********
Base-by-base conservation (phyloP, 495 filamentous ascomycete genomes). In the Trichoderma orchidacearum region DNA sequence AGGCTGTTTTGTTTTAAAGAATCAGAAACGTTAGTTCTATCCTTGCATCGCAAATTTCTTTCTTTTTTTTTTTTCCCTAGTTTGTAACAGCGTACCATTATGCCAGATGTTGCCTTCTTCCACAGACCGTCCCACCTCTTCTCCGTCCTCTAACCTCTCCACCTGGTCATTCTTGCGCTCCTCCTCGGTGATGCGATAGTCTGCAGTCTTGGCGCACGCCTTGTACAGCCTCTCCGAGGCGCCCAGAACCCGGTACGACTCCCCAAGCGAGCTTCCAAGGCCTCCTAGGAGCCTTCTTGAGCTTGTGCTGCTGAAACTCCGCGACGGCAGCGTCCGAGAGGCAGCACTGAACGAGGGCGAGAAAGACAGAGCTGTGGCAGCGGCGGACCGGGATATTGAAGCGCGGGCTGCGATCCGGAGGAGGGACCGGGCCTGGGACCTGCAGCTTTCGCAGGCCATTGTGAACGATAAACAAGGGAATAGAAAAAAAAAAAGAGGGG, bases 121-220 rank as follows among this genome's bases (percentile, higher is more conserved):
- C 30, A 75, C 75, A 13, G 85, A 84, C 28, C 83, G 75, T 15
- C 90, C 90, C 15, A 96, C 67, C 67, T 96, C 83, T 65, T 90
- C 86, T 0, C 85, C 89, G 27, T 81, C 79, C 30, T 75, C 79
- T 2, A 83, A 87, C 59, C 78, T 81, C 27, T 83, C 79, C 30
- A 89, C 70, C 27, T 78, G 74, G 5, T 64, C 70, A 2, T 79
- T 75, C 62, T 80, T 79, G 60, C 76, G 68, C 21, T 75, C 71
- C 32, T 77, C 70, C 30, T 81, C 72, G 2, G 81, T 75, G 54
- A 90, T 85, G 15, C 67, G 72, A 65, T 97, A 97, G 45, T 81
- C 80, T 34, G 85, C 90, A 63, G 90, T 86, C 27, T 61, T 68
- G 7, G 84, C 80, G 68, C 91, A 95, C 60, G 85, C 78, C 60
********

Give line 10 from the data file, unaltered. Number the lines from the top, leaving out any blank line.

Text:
- C 80, T 34, G 85, C 90, A 63, G 90, T 86, C 27, T 61, T 68